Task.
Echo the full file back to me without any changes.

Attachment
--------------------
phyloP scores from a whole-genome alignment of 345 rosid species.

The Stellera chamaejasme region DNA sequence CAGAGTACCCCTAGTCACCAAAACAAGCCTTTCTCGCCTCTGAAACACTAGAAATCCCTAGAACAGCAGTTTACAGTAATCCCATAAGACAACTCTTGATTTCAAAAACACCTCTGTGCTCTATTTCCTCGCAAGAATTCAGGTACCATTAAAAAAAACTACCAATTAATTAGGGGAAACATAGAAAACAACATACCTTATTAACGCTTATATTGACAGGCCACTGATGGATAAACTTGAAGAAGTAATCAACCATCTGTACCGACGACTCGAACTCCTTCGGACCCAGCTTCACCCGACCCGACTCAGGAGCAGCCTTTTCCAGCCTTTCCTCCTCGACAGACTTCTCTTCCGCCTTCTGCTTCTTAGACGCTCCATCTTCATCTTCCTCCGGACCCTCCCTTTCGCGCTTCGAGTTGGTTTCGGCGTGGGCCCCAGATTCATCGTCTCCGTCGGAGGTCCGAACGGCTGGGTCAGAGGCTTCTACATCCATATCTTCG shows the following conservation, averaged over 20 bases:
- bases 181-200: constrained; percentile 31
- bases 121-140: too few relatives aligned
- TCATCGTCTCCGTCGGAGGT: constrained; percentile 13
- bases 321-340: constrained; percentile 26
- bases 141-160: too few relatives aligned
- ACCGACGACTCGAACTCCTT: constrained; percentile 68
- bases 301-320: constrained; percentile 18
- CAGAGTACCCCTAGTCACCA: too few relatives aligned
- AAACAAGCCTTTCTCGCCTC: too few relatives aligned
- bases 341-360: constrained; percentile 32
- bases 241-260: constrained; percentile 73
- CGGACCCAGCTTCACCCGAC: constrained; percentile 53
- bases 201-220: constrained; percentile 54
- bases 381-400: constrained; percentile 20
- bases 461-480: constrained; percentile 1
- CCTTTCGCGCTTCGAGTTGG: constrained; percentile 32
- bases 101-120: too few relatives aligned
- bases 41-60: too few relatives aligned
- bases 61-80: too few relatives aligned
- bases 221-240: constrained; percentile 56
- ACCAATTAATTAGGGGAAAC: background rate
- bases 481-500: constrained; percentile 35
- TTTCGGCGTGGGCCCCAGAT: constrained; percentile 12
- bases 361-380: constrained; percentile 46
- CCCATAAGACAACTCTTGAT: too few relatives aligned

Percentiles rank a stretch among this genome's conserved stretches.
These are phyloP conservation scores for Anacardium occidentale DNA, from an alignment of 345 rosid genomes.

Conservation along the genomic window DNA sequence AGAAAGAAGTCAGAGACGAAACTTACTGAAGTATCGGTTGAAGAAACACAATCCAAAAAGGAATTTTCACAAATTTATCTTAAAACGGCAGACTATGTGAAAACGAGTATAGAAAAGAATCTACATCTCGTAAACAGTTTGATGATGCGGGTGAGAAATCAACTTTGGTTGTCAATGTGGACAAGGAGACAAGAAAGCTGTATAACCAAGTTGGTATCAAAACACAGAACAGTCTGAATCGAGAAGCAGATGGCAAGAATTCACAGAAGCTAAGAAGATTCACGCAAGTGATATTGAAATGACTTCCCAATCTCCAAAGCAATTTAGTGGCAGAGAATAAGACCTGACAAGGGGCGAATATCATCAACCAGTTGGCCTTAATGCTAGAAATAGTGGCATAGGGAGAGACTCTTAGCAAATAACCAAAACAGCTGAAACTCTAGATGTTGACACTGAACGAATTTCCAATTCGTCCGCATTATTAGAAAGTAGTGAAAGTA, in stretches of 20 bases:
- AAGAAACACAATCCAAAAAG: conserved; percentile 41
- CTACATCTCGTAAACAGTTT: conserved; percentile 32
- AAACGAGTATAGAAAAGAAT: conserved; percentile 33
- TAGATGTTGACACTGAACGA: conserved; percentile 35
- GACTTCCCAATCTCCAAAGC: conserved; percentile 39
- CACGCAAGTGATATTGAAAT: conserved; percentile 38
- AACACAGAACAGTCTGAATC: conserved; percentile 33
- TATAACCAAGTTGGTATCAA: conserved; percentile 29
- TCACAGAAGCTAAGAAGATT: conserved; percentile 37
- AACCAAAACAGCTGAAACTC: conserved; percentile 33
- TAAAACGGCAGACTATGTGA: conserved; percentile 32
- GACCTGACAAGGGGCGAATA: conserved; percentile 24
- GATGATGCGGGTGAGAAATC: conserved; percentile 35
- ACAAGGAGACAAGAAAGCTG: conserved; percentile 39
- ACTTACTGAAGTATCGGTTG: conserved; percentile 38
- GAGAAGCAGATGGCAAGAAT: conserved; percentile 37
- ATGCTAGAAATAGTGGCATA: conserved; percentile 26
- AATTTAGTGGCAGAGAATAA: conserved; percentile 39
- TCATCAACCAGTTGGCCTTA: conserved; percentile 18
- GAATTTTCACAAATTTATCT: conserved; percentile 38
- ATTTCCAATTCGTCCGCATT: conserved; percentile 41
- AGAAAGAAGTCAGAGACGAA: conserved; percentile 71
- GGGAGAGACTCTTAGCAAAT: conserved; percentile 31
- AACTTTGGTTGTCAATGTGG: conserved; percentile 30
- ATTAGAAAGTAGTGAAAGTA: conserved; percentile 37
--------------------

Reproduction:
phyloP scores from a whole-genome alignment of 345 rosid species.

The Stellera chamaejasme region DNA sequence CAGAGTACCCCTAGTCACCAAAACAAGCCTTTCTCGCCTCTGAAACACTAGAAATCCCTAGAACAGCAGTTTACAGTAATCCCATAAGACAACTCTTGATTTCAAAAACACCTCTGTGCTCTATTTCCTCGCAAGAATTCAGGTACCATTAAAAAAAACTACCAATTAATTAGGGGAAACATAGAAAACAACATACCTTATTAACGCTTATATTGACAGGCCACTGATGGATAAACTTGAAGAAGTAATCAACCATCTGTACCGACGACTCGAACTCCTTCGGACCCAGCTTCACCCGACCCGACTCAGGAGCAGCCTTTTCCAGCCTTTCCTCCTCGACAGACTTCTCTTCCGCCTTCTGCTTCTTAGACGCTCCATCTTCATCTTCCTCCGGACCCTCCCTTTCGCGCTTCGAGTTGGTTTCGGCGTGGGCCCCAGATTCATCGTCTCCGTCGGAGGTCCGAACGGCTGGGTCAGAGGCTTCTACATCCATATCTTCG shows the following conservation, averaged over 20 bases:
- bases 181-200: constrained; percentile 31
- bases 121-140: too few relatives aligned
- TCATCGTCTCCGTCGGAGGT: constrained; percentile 13
- bases 321-340: constrained; percentile 26
- bases 141-160: too few relatives aligned
- ACCGACGACTCGAACTCCTT: constrained; percentile 68
- bases 301-320: constrained; percentile 18
- CAGAGTACCCCTAGTCACCA: too few relatives aligned
- AAACAAGCCTTTCTCGCCTC: too few relatives aligned
- bases 341-360: constrained; percentile 32
- bases 241-260: constrained; percentile 73
- CGGACCCAGCTTCACCCGAC: constrained; percentile 53
- bases 201-220: constrained; percentile 54
- bases 381-400: constrained; percentile 20
- bases 461-480: constrained; percentile 1
- CCTTTCGCGCTTCGAGTTGG: constrained; percentile 32
- bases 101-120: too few relatives aligned
- bases 41-60: too few relatives aligned
- bases 61-80: too few relatives aligned
- bases 221-240: constrained; percentile 56
- ACCAATTAATTAGGGGAAAC: background rate
- bases 481-500: constrained; percentile 35
- TTTCGGCGTGGGCCCCAGAT: constrained; percentile 12
- bases 361-380: constrained; percentile 46
- CCCATAAGACAACTCTTGAT: too few relatives aligned

Percentiles rank a stretch among this genome's conserved stretches.
These are phyloP conservation scores for Anacardium occidentale DNA, from an alignment of 345 rosid genomes.

Conservation along the genomic window DNA sequence AGAAAGAAGTCAGAGACGAAACTTACTGAAGTATCGGTTGAAGAAACACAATCCAAAAAGGAATTTTCACAAATTTATCTTAAAACGGCAGACTATGTGAAAACGAGTATAGAAAAGAATCTACATCTCGTAAACAGTTTGATGATGCGGGTGAGAAATCAACTTTGGTTGTCAATGTGGACAAGGAGACAAGAAAGCTGTATAACCAAGTTGGTATCAAAACACAGAACAGTCTGAATCGAGAAGCAGATGGCAAGAATTCACAGAAGCTAAGAAGATTCACGCAAGTGATATTGAAATGACTTCCCAATCTCCAAAGCAATTTAGTGGCAGAGAATAAGACCTGACAAGGGGCGAATATCATCAACCAGTTGGCCTTAATGCTAGAAATAGTGGCATAGGGAGAGACTCTTAGCAAATAACCAAAACAGCTGAAACTCTAGATGTTGACACTGAACGAATTTCCAATTCGTCCGCATTATTAGAAAGTAGTGAAAGTA, in stretches of 20 bases:
- AAGAAACACAATCCAAAAAG: conserved; percentile 41
- CTACATCTCGTAAACAGTTT: conserved; percentile 32
- AAACGAGTATAGAAAAGAAT: conserved; percentile 33
- TAGATGTTGACACTGAACGA: conserved; percentile 35
- GACTTCCCAATCTCCAAAGC: conserved; percentile 39
- CACGCAAGTGATATTGAAAT: conserved; percentile 38
- AACACAGAACAGTCTGAATC: conserved; percentile 33
- TATAACCAAGTTGGTATCAA: conserved; percentile 29
- TCACAGAAGCTAAGAAGATT: conserved; percentile 37
- AACCAAAACAGCTGAAACTC: conserved; percentile 33
- TAAAACGGCAGACTATGTGA: conserved; percentile 32
- GACCTGACAAGGGGCGAATA: conserved; percentile 24
- GATGATGCGGGTGAGAAATC: conserved; percentile 35
- ACAAGGAGACAAGAAAGCTG: conserved; percentile 39
- ACTTACTGAAGTATCGGTTG: conserved; percentile 38
- GAGAAGCAGATGGCAAGAAT: conserved; percentile 37
- ATGCTAGAAATAGTGGCATA: conserved; percentile 26
- AATTTAGTGGCAGAGAATAA: conserved; percentile 39
- TCATCAACCAGTTGGCCTTA: conserved; percentile 18
- GAATTTTCACAAATTTATCT: conserved; percentile 38
- ATTTCCAATTCGTCCGCATT: conserved; percentile 41
- AGAAAGAAGTCAGAGACGAA: conserved; percentile 71
- GGGAGAGACTCTTAGCAAAT: conserved; percentile 31
- AACTTTGGTTGTCAATGTGG: conserved; percentile 30
- ATTAGAAAGTAGTGAAAGTA: conserved; percentile 37